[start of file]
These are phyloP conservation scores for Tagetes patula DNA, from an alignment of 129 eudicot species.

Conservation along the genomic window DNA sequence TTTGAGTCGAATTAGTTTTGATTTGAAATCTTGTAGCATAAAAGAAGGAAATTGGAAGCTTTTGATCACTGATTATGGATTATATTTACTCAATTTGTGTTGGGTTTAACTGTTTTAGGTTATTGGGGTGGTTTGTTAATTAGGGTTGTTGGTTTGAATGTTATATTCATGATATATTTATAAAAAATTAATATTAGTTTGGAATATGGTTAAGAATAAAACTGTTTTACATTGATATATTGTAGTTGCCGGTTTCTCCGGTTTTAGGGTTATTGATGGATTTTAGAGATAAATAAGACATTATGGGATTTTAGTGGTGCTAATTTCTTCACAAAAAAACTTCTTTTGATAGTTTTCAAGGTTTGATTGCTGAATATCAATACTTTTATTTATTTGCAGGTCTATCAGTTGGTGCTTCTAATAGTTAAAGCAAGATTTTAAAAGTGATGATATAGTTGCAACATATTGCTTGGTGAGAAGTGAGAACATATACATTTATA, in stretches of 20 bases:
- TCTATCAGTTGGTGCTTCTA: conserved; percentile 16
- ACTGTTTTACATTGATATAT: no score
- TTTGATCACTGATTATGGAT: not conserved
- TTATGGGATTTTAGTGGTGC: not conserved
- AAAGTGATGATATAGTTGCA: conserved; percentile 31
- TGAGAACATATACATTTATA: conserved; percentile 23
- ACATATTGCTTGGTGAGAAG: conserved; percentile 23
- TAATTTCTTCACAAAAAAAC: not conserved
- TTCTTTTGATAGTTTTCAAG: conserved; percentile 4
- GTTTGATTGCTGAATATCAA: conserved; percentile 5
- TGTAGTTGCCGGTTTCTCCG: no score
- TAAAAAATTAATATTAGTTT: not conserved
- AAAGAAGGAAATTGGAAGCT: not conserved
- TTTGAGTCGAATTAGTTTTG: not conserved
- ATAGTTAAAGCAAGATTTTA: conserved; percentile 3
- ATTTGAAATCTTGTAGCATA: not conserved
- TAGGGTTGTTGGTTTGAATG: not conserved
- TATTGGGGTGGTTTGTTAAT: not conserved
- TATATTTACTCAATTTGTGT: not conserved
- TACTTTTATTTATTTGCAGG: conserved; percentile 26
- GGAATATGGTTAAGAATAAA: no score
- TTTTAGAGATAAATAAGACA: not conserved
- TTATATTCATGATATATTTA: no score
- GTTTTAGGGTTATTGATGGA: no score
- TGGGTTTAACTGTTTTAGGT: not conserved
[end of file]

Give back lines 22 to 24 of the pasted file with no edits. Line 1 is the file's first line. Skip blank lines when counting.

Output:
- TACTTTTATTTATTTGCAGG: conserved; percentile 26
- GGAATATGGTTAAGAATAAA: no score
- TTTTAGAGATAAATAAGACA: not conserved